A clever skin changes a normal science satellite into a celestial charging station.
The modern human is undoubtedly a cyborg, and its various external attachments require constant charging from various electronic terminals. Travelers understand this more than anyone, as electrical outlets at airports and metro terminals are treated like shallow watering holes, difficult to find and jealously guarded. If you think that's bad, just imagine what it's like in space. To help beleaguered aliens charge their various devices, a group of artists will send a "Celestial Charging Station" into orbit later this year.
UK's Space Agency is launching the UKube-1 satellite in December. Officially, the breadbox sized device will measure radiation and space weather. Unofficially, it will serve as a charging station for galactic travelers. While not actually functional, the outside of the satellite will have a special skin designed by Jon Gibson and Amanda White, two people behind Los Angeles's iam8bit gallery.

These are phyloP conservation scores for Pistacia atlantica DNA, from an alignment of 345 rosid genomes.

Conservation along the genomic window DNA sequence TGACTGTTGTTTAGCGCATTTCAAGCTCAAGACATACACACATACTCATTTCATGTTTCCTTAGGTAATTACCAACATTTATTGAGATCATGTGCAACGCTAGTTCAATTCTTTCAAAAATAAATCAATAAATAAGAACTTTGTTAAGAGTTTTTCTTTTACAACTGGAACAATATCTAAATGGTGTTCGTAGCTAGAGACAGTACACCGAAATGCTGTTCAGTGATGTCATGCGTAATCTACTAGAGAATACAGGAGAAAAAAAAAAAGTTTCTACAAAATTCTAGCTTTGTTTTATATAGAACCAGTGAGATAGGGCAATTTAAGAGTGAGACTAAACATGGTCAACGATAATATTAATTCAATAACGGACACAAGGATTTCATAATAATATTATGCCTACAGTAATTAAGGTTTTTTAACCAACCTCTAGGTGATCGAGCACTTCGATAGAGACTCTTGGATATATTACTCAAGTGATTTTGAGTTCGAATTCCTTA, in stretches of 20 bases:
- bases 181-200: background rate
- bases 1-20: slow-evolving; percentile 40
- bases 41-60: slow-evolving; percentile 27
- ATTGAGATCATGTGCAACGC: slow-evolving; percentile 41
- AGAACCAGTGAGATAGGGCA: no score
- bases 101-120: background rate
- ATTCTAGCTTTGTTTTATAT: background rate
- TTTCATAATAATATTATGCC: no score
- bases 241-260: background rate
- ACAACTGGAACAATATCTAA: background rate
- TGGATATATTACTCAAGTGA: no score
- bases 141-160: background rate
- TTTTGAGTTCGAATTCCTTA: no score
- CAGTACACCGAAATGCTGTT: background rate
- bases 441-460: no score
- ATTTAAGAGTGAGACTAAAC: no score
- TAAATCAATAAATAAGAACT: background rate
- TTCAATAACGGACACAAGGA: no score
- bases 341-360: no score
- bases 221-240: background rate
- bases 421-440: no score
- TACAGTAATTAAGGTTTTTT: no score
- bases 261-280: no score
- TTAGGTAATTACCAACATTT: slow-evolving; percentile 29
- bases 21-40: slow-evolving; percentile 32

The design proudly greets any passing aliens in Galactic Standard English, which should register on any commonly used translation devices. Below, it presents a variety of charging ports with the limit of only "one (1) outlet per vessel or mechanism of transportation", which seems awful stingy. No word yet on whether or not aliens will have to bring the proper phase converters, or if it uses phase adaptive technology.